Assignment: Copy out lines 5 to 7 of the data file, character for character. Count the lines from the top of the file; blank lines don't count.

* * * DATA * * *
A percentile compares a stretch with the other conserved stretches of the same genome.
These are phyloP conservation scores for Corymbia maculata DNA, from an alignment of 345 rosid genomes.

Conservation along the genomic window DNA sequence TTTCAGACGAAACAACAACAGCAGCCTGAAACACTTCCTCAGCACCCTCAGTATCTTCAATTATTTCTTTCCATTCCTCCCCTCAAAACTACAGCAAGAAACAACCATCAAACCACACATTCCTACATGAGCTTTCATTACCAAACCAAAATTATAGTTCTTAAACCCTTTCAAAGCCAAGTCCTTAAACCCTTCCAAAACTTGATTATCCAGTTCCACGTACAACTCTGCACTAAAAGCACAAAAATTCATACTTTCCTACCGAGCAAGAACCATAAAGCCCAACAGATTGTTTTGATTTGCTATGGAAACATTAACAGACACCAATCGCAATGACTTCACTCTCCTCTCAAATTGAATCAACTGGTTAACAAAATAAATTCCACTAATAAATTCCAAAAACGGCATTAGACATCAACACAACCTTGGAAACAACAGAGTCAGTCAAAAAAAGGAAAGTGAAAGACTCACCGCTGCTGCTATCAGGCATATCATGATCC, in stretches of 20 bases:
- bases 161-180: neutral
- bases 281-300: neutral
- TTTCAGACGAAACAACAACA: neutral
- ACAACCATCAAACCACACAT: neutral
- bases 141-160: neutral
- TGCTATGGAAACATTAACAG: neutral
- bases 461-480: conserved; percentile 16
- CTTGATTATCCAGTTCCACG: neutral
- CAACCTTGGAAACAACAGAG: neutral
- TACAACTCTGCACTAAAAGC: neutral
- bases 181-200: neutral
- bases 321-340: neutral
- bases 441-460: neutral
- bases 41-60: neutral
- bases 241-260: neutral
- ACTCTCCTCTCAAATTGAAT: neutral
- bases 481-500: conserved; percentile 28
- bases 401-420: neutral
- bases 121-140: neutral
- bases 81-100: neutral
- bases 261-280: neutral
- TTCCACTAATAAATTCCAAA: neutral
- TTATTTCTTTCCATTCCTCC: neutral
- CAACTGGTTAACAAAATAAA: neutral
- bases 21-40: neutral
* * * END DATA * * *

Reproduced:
- bases 281-300: neutral
- TTTCAGACGAAACAACAACA: neutral
- ACAACCATCAAACCACACAT: neutral